Competition between Asia’s big battery makers has seen lithium-ion become the dominant technology for large-scale energy storage systems in the past six years.
Underpinning the rise is cost reductions and a build-up of the auto and power sectors’ supply chain as competition between China’s BYD, GCL, South Korea’s Samsung SDI, LG Chem and Japan’s Panasonic intensifies, according to a report by analytics firm IHS Technology.
The chemistry’s market share has risen from 20% in 2010 to a predicted 90% deployment this year, overtaking lead-acid and challenging sodium sulfur and vanadium redox flow in the utility side market.
Marianne Boust principal analyst at IHS, said the company had seen grid-scale batteries in 2016 costing around $400-500/kWh, and predicts a further 30% reduction by 2018.
“Lithium-ion is also gaining traction in the grid-scale market for longer duration, which has been historically dominated by sodium sulfur and flow batteries,” said Boust.
“Nonetheless, flow battery manufacturers are scaling up their ambitions and betting on superior lifetime of flow battery technology.”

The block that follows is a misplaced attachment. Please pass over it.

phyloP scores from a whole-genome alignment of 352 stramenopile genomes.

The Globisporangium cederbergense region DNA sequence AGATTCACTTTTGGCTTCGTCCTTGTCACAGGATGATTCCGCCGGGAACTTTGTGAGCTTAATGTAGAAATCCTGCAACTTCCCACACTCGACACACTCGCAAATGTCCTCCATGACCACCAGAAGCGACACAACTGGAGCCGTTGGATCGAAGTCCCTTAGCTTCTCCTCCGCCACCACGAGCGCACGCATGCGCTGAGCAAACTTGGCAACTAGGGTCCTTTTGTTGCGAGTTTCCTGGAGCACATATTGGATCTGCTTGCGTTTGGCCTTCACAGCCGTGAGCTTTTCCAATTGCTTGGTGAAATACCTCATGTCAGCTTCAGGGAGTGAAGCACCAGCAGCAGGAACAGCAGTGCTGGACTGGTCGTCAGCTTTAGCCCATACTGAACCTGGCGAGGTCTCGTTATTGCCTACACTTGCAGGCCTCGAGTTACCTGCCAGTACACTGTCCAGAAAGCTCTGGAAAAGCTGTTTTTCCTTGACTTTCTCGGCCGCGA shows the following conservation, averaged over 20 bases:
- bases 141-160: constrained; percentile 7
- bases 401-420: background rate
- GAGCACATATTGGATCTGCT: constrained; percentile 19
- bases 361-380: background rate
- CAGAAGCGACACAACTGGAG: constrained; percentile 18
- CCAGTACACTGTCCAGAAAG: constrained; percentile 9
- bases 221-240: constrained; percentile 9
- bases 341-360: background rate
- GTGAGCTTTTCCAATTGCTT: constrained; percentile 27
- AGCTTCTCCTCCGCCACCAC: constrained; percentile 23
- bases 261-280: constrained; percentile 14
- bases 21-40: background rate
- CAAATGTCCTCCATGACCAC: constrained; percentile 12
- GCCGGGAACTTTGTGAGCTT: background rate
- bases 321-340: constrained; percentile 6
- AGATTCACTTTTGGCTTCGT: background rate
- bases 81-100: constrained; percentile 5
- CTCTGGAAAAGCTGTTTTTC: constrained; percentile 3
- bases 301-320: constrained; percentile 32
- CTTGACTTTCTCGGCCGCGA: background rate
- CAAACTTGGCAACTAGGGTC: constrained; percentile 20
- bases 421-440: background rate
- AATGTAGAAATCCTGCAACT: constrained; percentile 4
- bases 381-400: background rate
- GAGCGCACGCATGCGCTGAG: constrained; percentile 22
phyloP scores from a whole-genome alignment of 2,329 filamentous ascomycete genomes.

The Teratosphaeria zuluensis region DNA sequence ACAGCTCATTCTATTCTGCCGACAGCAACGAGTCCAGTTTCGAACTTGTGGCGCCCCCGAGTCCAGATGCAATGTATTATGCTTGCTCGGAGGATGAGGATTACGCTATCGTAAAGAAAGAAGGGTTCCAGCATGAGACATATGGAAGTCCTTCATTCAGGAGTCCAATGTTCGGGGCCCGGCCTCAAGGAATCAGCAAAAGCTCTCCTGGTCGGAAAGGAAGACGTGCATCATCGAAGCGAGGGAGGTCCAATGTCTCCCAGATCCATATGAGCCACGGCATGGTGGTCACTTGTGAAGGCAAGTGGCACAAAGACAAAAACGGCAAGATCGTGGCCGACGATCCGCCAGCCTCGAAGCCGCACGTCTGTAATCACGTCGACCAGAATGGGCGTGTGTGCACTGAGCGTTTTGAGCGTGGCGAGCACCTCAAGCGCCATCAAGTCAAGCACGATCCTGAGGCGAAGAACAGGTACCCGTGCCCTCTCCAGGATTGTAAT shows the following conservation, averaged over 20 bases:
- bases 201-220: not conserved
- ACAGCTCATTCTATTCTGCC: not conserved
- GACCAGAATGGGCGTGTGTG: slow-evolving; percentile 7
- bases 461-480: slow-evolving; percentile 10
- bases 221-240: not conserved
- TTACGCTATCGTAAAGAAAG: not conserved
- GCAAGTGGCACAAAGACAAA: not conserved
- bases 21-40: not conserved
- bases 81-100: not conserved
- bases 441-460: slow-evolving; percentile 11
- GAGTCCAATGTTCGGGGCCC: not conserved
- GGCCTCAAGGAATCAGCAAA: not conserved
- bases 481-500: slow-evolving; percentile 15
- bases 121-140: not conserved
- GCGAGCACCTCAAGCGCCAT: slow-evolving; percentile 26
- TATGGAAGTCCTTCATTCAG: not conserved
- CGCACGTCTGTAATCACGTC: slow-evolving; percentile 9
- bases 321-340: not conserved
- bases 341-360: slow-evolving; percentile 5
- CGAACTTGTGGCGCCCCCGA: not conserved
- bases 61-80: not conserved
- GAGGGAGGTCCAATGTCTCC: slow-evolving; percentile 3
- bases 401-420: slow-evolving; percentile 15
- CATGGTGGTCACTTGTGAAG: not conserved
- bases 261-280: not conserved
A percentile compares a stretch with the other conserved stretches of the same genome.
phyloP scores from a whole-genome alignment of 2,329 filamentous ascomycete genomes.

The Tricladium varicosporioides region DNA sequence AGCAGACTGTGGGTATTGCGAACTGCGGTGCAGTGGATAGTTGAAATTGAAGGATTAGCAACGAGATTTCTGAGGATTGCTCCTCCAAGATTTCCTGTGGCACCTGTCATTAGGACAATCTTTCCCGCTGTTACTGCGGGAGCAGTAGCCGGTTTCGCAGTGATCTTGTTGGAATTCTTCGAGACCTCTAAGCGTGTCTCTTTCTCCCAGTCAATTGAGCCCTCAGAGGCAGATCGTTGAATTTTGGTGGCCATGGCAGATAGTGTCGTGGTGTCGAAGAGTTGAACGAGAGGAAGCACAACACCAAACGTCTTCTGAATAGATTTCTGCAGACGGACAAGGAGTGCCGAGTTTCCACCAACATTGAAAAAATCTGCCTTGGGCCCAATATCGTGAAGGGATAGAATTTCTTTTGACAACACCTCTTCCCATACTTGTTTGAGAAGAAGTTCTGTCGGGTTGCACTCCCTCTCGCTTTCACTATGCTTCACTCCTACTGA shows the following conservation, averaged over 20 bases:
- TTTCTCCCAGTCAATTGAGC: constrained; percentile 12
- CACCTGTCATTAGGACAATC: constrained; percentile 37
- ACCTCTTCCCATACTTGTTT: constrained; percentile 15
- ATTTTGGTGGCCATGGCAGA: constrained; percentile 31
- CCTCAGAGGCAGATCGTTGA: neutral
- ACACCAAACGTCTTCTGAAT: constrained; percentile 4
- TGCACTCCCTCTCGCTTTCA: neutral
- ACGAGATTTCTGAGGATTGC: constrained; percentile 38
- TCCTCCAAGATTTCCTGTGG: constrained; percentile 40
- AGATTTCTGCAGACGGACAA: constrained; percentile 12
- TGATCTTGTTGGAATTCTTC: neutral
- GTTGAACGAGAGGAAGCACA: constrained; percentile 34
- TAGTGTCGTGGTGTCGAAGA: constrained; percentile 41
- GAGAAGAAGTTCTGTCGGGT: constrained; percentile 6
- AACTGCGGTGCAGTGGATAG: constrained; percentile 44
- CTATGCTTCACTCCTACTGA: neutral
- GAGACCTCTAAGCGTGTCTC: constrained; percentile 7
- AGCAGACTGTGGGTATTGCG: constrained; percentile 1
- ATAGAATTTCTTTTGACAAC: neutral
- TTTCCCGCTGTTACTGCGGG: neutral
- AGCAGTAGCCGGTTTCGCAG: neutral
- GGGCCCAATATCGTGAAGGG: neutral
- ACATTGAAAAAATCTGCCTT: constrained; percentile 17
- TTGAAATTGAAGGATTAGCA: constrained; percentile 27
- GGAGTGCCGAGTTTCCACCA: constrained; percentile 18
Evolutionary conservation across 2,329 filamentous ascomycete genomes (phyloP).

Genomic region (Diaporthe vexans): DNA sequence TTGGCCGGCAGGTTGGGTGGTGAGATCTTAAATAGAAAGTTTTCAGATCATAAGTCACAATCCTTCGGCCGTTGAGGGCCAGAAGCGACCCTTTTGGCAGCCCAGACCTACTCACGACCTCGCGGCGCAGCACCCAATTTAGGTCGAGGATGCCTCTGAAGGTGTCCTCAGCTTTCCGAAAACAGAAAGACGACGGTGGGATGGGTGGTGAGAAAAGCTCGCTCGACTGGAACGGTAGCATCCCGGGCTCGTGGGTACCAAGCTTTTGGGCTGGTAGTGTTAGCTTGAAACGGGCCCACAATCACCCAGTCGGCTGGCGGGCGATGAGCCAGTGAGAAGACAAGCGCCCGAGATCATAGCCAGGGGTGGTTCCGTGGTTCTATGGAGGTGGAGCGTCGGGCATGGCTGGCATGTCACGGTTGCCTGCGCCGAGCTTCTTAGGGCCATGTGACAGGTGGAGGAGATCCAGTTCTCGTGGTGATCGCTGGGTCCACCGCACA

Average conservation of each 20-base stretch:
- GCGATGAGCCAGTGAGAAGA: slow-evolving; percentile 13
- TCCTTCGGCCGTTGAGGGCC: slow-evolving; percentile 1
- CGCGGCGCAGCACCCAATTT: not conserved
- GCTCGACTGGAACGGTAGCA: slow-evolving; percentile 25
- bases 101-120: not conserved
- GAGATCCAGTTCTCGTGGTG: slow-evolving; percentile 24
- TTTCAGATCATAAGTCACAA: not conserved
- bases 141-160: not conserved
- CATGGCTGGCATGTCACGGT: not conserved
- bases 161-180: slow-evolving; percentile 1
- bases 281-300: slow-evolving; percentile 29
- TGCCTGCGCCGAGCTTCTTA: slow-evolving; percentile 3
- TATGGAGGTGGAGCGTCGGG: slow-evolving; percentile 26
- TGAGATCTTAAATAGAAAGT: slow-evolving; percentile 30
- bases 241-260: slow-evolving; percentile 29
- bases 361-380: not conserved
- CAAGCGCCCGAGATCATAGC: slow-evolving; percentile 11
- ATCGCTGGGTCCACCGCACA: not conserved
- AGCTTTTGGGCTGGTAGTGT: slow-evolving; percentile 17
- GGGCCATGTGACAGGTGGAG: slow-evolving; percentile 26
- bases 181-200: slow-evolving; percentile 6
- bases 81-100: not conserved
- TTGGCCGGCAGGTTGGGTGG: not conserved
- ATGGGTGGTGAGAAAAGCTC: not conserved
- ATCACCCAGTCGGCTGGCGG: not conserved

Boust added that although lead-acid use continued in emerging markets where money was the principal concern, IHS was seeing the market shrink in developed countries.
In the first six months of this year around 300MW/500MWh of utility-side meter energy storage projects came online.
IHS also revised its outlook for behind-the-meter installations in 2016 to 1.8 GW from 1.5 GW due to a surge of use in the US, Australia, the United Kingdom and Germany.
Use in behind-the-meter applications is also set to grow as the US prepares to introduce a draft bill to grant a 30% tax credit on residential and commercial energy storage systems.
South Korea is considering mandating energy storage in public buildings, as well as allowing energy storage to participate in the South Korea wholesale power market.
Read more about the renewable energy and storage, including further insights from Boust, in the Summer edition of BEST magazine, available here.